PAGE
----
Obesity, an excessively high amount of body fat in relation to lean body mass, is a chronic disorder which occurs over a long period of time as a result of consistent bad choices. Currently, more than 60% of American adults are considered overweight with more than 25% also considered obese. Men with more than 25% body fat and women with more than 30% body fat are considered obese.
Health care providers state that obesity is a result of an energy imbalance created by eating too many calories and engaging in too little physical activity, so more calories are ingested than burned. Genetics, the environment and behaviors examined over a long period of time, all play a role in the current obesity epidemic.
Many obese people blame this condition on genetics. However, while genetics may increase the risk for obesity, personal choices about the types and quantities of foods influence the energy imbalance. "Despite obesity having strong genetic determinants, the genetic composition of the population does not change rapidly. Therefore, the large increase in… [obesity] must reflect major changes in non-genetic factors."
Personal choice to remain sedentary also negatively influences the energy imbalance. People, not genetics make the choice to take in additional calories, remain inactive and create an environment that results in unhealthy weight gain.
Many blame the broad number of food choices and the myriad of fast food restaurants as the cause for obesity. But, let's face it. In an instant gratification society, people make the choice to put taste and convenience ahead of nutrition which leads to an over consumption of high-fat, high carbohydrate meals.
Psychological factors have also been examined with correlations to obesity. While psychological factors influence eating in response to anger, boredom and depression, overweight people do not have a higher rate of psychological problems than average weight people.
Our message is clear. In spite of Hollywood's planned glorification of obesity in response to an American obsession with weight, we advocate a healthy obsession towards achieving physique goals. Obsessions which result in an attractive, fit and healthy body helps the baby boomer generation continue to redefine the aging process with reduced risks of debilitating health disorders and reduced risks of premature death while looking fit and attractive as an added bonus. An obsession that yields longevity with a high quality of life is one we deem as a healthy obsession.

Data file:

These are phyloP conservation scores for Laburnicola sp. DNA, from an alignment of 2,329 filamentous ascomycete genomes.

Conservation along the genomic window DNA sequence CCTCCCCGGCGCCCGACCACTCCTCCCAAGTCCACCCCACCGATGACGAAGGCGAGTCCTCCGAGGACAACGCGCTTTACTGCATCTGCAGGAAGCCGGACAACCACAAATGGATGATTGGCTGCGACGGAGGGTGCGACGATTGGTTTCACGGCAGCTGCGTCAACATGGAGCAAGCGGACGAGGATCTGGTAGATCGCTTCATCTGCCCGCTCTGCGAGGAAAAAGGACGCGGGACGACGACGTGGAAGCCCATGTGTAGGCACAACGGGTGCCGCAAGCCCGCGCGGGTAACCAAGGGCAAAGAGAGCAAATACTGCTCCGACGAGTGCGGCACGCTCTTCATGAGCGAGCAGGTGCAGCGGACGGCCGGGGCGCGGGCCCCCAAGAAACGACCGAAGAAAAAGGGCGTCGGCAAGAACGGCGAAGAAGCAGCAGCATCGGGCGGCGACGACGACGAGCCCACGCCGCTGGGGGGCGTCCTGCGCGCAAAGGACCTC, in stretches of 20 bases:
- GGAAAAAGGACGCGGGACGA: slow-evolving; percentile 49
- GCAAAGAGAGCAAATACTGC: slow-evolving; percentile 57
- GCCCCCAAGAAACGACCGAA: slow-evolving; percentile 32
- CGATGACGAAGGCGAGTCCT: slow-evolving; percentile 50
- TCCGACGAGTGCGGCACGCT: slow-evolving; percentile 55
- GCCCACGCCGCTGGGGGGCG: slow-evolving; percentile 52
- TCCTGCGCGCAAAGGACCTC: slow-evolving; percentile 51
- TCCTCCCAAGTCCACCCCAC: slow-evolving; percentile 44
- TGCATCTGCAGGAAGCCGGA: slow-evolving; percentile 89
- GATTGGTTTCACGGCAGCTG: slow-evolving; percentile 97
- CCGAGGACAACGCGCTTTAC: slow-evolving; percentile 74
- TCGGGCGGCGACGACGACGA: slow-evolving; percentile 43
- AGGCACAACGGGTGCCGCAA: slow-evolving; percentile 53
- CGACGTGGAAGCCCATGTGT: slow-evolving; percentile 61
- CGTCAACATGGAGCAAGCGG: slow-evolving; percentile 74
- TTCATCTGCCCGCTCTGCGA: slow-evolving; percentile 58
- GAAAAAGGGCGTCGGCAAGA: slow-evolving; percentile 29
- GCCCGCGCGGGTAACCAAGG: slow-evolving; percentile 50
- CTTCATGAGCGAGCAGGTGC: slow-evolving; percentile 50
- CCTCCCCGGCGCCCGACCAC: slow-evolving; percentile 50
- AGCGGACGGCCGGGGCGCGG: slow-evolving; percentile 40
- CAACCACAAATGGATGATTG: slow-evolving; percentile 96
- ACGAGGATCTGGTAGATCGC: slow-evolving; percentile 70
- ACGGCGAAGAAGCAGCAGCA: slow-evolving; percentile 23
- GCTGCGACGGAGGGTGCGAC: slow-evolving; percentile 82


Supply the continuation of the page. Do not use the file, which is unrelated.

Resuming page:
We have choices to make about our weight and it is within our power to exercise these choices. You can make the choice to fall down the path of genetic tendencies towards obesity by eating junk foods and avoiding exercise or you can make the choice to be healthy by exercising and consuming moderate amounts of nutrient dense calories. Anyone can find 30 minutes each day to exercise and no one has too eat too many calories. The choice is yours. Make it a good one!
Diane Fields, Member. Legendary Fitness, LLC.
Richard Baldwin, Member. Legendary Physique, LLC.
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Copyright 2004. Diane Fields, Member. Legendary Fitness, LLC. All rights reserved.
The advice given in this column should not be viewed as a substitute for professional medical services. Before undertaking any exercise or nutrition program, Legendary Fitness, LLC advises all to undergo a thorough medical examination and get permission from their personal physician.
- Center for Disease Control. Defining overweight and obesity.
- Center for Disease Control. Frequently asked questions. Available: Here.
- Center for Disease Control. Factors contributing to obesity.
- National Institute of Health. Do you know the health risks of being overweight? Available: Here.
- National Institute of Health. Understanding adult obesity. Available: Here.